So naturally, there's no roorral people to fill up the healers time, never mind that the roorral population made up 90% of the total during the Medieval period. And every 'backwater village' can afford a healer, they've got nothing better to do - we know from our OWN experience that doctors LOVE living in butt-fuck nowhere and attending to every town with 100 or less people. That's the real life, none of this in the city living for them. And the potions they need to fix up the locals - why, those roll in on carts that are just full of them, thousands of potions a month, piled so high that's there's no need for anyone to think about stealing them. Why, if someone really wants potions of their own, they can plant a potion tree in their back yard and be fixed up for life!
Yep, sure can't be any of them nasty pestilences, no sirree! More than enough potions and healers to manage the swell of 25 million dead that Europe had to suffer. That ain't nuthin to healers in Pathfinder, uh uh. Why, as soon as a rat with fleas even lives with a family in the local ghetto, the healer snaps awake in the night, knows instantly where the danger is and flies on a magic carpet (heck, everyone's got one!) to the soon-to-be diseased house and puts a stop to that nonsense. In its goddamn tracks. Right you are!
Yep, there's anything you want, just for the asking. Makes you wonder why players go out to fight monsters. Why, we can build theatres and conjure up the monsters right here, let you smack em around for the local people, who don't have even have to pay to see it. No one's employing any of those modern practices of phony scarcity. This is the middle ages! That shit hasn't been invented yet! There's food enough for all, money enough for all, raw materials of every variety for all, and an entire magic using slave class to provide As Much As We Want. No charge, no expectations, no serious remuneration, just plenty to go around. And if some town gets it into their mind they're going to make people pay for stuff, why them wizards just turn up, pour material wealth on the population and end that local economy right off! We ain't having none of that shit here, not in a Pathfinder game.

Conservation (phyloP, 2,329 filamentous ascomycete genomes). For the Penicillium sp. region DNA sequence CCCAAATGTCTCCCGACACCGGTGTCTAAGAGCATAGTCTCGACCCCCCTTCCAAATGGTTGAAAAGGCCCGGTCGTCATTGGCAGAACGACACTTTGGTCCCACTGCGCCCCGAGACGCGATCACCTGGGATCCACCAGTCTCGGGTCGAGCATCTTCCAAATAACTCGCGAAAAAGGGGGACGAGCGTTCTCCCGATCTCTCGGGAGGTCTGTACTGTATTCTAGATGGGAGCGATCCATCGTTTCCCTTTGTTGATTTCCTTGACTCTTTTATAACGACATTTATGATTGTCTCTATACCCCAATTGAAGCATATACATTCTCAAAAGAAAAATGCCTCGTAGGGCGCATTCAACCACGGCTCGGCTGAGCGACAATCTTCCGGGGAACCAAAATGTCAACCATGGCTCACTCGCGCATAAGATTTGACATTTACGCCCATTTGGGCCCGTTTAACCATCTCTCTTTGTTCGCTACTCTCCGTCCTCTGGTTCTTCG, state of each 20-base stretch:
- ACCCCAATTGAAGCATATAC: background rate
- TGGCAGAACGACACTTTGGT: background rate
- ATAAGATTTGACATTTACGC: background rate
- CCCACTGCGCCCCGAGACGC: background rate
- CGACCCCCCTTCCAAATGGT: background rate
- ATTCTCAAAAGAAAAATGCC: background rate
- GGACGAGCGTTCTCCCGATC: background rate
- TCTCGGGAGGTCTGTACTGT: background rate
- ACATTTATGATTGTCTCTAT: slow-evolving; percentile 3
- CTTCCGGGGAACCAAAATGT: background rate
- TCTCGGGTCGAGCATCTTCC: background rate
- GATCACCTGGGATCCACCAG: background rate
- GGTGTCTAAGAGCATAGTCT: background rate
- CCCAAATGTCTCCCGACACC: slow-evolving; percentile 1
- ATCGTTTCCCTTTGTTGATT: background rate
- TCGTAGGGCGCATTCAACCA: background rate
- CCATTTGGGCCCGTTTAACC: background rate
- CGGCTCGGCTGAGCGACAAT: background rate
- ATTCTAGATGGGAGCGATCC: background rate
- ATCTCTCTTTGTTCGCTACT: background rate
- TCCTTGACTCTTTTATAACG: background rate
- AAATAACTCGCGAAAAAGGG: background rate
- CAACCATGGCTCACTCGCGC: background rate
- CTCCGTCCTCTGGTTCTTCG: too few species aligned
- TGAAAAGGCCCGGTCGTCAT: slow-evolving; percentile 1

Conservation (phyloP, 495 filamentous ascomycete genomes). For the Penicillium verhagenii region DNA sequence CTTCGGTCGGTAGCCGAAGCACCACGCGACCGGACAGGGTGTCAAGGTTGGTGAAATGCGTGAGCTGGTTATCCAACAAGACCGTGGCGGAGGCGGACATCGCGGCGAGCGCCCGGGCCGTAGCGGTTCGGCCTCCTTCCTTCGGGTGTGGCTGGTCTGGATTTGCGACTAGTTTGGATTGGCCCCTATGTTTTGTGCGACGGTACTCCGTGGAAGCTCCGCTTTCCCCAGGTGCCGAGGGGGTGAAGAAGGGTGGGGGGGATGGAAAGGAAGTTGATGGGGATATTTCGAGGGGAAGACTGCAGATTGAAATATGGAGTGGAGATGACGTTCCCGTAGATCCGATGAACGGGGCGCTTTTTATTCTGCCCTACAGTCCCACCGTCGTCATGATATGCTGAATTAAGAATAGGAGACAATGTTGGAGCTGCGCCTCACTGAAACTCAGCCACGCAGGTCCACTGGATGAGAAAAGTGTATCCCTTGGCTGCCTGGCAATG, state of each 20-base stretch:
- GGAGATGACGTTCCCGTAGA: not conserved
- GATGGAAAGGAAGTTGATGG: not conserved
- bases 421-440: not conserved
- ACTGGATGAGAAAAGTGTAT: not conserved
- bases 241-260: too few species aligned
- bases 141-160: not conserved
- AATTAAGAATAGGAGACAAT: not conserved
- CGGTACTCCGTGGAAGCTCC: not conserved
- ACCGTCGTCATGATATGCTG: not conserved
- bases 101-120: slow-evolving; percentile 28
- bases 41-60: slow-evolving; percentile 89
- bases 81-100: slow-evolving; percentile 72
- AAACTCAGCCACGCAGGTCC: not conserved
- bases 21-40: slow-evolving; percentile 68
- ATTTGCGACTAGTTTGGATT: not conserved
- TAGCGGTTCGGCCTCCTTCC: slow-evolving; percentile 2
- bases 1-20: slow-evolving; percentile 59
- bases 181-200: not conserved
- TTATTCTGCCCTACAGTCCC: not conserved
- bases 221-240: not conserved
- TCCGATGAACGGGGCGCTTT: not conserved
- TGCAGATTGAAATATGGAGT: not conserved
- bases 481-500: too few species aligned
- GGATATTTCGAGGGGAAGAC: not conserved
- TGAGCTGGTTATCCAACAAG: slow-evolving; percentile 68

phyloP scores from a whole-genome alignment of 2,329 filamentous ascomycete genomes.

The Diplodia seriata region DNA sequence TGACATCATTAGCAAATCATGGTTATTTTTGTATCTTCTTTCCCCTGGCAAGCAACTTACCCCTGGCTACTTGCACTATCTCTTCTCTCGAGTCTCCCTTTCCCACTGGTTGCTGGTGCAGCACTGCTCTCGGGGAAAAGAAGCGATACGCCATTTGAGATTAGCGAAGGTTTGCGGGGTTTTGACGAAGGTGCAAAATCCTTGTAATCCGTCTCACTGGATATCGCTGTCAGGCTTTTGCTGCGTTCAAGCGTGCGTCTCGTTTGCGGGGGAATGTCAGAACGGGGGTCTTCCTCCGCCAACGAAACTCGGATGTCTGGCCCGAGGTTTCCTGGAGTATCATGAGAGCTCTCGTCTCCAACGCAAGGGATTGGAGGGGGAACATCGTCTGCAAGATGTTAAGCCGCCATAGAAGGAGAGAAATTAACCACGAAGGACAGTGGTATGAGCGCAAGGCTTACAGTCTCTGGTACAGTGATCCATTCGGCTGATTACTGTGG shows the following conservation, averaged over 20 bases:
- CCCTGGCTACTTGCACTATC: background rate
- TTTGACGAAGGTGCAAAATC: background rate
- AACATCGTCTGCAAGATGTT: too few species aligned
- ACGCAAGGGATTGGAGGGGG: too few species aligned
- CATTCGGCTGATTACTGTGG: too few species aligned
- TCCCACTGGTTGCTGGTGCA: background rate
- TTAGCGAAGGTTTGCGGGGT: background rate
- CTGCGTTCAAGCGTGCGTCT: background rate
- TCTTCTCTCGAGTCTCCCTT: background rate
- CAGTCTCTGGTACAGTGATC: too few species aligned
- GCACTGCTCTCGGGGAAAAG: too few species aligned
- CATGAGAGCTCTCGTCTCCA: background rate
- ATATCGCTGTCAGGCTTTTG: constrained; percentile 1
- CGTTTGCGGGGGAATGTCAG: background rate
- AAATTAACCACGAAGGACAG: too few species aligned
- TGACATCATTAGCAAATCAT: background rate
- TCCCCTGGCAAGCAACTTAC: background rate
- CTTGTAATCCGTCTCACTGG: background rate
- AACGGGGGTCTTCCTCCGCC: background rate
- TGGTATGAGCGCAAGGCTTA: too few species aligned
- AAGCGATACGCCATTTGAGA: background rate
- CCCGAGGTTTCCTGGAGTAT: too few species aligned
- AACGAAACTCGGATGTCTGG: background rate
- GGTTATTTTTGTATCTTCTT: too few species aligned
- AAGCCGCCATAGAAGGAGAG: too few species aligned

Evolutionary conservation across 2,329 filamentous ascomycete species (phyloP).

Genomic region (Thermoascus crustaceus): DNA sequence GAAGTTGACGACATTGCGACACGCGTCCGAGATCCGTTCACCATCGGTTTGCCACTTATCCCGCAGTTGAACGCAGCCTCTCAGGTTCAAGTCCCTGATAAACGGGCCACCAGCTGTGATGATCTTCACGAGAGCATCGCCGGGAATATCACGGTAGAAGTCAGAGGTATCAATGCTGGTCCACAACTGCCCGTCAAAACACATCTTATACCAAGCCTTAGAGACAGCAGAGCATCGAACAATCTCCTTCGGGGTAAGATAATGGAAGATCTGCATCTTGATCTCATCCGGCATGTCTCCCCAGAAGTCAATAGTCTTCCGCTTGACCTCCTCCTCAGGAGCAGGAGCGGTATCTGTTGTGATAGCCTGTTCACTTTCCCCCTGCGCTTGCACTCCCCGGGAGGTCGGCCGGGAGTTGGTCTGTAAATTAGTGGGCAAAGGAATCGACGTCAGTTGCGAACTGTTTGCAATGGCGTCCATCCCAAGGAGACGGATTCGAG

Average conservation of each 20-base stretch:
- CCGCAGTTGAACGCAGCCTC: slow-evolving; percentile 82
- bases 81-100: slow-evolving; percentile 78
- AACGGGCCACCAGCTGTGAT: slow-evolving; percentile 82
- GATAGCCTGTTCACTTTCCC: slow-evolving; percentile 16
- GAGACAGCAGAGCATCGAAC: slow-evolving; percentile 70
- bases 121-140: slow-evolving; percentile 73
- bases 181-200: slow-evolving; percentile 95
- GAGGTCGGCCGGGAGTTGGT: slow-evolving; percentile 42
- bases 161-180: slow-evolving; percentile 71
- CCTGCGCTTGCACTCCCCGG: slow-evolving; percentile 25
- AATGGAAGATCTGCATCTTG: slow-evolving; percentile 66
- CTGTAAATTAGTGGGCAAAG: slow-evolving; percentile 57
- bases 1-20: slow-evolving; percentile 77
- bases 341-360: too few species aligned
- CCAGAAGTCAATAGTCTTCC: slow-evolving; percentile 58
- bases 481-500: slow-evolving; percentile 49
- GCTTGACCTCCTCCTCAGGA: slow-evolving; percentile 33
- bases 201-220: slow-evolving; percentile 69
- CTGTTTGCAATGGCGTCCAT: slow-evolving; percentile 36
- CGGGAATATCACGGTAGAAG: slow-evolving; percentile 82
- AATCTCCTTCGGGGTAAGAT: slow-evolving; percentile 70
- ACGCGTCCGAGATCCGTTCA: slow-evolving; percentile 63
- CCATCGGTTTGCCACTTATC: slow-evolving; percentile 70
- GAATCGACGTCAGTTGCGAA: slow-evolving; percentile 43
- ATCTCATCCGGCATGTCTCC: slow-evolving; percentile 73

There's a bunch of ways I could have written this. Like, I could have mentioned that being able to produce gold doesn't necessarily mean being able to produce coins of perfect weight, size, artistic merit, etc., or getting the alloy balance right - since, as the author plainly doesn't know, gold coins are not made of 'gold.' Pure gold is soft and useless for coins, and the metal stamp defining its wealth would quickly be destroyed by the coins bouncing together in a sack. The whole artistic thing, though - it has always seemed to me that magically created food isn't necessarily 'great' or that magically created flutes possess perfect pitch. Just because one can conjure a painting doesn't make the mage Matisse. There's more to the production of finery than the conception of finery, and those out there who cannot understand the difference have clearly never tried to make something they've conceived. It is always better in the mind that it in in reality ... and I see no reason why a wizard shouldn't be as subject to this rule as anyone else.
But rather than beat that point home, I have tried instead to interject a bit of silliness here. There will forever be masters of the fanboy mechanic who will dismiss the actual structures of human behavior and economics, or the lessons of history or politics, in order to pronounce their extraordinary genius in cracking the 'science' of what-would-the-world-be-like-if. The practice, if the reader must know, is perhaps the worst sort of masturbation in the internet community. It has the appeal that anyone can bullshit their way along with it, without there ever being any danger of being proved right or wrong - it is the perfect angels on the head of a pin argument. I'll stick to Occam's Razor, thank you. The simplest answer - that in fact, nothing would be changed, because we would all still be human - seems best to me.
I'm sure if the world really could be made better for the existence of magic, we'd find a way to fuck it up.